It's looking increasingly likely that $85 billion of automatic federal budget cuts known as a sequester will come to pass if Congress doesn't act by March 1.
Congress and President Obama agreed on the cuts, which will be divided evenly between defense and domestic programs, including health care, back in the summer of 2011 as part of a last-ditch effort to force a deficit-reduction deal and avert a debt limit default.
Daniel Werfel of the Office of Management and Budget explained last week in testimony before the Senate Appropriations Committee: "Agencies would be required to implement the cuts over the remaining seven months of the fiscal year, meaning that in many programs the effective cuts would be closer to 9 percent for nondefense programs and 13 percent for defense programs when compared to what agencies would spend during this period under normal circumstances."
The Obama administration has been arguing for months that such cuts would have, if not devastating, at least highly painful effects on programs that affect real people.
According to a letter to the Senate Appropriations Committee from Department of Health and Human Services Secretary Kathleen Sebelius, the required cuts "would result in about 3,000 fewer inpatient admissions and 804,000 fewer outpatient visits provided in [Indian Health Service] and tribal hospitals and clinics."
Sebelius said the reduced funding would also result in 424,000 fewer HIV tests conducted by grantees of the Centers for Disease Control and Prevention and "2,100 fewer domestic and foreign facility inspections of firms that manufacture food products to verify that domestic and imported foods meet safety standards" by the Food and Drug Administration.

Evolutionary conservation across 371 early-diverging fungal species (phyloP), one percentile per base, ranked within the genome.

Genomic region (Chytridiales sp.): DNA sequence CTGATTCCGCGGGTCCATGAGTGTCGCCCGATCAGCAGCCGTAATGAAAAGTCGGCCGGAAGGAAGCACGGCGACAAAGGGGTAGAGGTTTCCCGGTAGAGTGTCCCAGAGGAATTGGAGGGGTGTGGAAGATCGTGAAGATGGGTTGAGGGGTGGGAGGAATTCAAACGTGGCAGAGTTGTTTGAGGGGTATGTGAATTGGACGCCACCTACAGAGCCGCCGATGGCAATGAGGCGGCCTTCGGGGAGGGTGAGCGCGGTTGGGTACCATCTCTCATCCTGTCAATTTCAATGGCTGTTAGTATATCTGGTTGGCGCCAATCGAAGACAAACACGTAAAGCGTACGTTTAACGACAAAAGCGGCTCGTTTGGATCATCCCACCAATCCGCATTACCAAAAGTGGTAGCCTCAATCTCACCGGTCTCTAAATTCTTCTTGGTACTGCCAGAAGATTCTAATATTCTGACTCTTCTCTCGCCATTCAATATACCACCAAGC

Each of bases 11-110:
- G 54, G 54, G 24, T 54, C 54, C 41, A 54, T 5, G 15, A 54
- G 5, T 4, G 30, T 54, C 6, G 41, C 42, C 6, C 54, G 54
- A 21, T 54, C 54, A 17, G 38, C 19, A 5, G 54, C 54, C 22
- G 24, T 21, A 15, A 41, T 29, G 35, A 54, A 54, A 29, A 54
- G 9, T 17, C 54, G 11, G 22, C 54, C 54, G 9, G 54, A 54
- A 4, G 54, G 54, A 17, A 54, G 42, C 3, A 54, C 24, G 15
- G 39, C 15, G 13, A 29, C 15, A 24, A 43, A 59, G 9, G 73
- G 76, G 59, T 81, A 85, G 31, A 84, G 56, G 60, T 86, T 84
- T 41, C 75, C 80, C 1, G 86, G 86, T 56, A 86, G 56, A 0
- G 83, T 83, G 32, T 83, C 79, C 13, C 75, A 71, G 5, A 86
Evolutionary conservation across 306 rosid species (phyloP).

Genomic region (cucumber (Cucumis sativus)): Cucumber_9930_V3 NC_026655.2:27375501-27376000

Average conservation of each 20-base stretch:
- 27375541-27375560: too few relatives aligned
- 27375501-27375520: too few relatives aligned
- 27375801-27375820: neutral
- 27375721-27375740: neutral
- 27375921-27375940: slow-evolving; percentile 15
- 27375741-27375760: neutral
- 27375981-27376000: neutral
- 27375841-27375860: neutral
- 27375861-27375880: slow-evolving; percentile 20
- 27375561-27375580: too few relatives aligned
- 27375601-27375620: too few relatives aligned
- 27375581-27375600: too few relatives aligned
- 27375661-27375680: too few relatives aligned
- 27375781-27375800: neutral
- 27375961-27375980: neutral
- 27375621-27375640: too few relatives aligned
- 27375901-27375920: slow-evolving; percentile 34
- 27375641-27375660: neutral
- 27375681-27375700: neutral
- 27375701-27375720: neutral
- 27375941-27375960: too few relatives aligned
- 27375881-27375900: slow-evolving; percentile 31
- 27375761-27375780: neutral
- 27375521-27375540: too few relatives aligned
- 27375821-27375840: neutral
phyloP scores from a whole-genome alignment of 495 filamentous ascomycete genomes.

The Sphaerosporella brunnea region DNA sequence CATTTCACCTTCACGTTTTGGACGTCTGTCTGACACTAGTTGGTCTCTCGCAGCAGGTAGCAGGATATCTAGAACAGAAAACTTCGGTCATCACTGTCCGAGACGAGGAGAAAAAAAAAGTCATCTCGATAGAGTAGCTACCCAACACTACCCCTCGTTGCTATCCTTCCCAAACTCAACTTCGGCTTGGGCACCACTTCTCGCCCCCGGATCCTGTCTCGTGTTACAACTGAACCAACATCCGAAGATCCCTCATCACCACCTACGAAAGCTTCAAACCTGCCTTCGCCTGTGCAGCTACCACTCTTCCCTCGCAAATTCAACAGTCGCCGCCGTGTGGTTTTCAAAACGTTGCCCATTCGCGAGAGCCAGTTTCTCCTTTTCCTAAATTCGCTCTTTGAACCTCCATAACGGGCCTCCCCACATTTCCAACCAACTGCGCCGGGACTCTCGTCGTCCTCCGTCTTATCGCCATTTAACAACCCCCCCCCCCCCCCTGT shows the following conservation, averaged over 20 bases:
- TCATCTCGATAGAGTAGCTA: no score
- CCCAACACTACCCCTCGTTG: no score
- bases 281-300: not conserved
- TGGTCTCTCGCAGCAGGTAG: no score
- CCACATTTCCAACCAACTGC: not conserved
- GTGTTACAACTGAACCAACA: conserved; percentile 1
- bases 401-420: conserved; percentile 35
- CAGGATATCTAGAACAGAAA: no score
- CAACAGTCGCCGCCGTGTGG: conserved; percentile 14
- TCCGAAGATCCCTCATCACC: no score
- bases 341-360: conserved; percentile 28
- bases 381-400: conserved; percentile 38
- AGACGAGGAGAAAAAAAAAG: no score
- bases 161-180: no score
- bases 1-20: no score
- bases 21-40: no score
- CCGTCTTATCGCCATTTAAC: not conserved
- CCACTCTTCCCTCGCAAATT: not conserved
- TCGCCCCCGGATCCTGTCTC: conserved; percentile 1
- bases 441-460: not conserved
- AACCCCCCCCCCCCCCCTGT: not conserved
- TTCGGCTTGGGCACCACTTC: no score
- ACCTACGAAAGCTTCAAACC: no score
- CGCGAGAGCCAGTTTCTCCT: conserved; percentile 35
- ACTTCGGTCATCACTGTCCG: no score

Medicaid and the Children's Health Insurance Program are exempt from the automatic cuts, as are many other safety-net programs and Social Security. But Medicare is not. Well, not completely.
Under a specially negotiated provision, Medicare beneficiaries will not be subject to benefit cuts. But Medicare providers can be docked up to 2 percent.
That has prompted a loud outcry from the health care industry. A joint study funded last year by the American Hospital Association, American Nurses Association and American Medical Association estimated that should the cuts take effect, nearly a half a million health care jobs could be lost in just the first year.
Also not exempt from the cuts is most of the funding for the Affordable Care Act, despite the last-minute efforts of states and the federal government to prepare for next year's rollout of most of the law's big benefits.
A program that will not be cut, however, is the one providing insurance for people with pre-existing conditions. Last Friday the administration announced it would not accept any new applications for the program, to preserve the program's remaining funds until the end of the year. That's when those currently enrolled can transition into new health insurance coverage under the law.
MELISSA BLOCK, HOST:
Now more on how these automatic spending cuts would work and what impact they might have on one huge sector of the economy: health care. NPR's Julie Rovner is here to talk about that. Hey, Julie.
JULIE ROVNER, BYLINE: Hey, Melissa.
BLOCK: And first, Julie, let's talk about this $85 billion in cuts. Why don't you put that number in some perspective for us?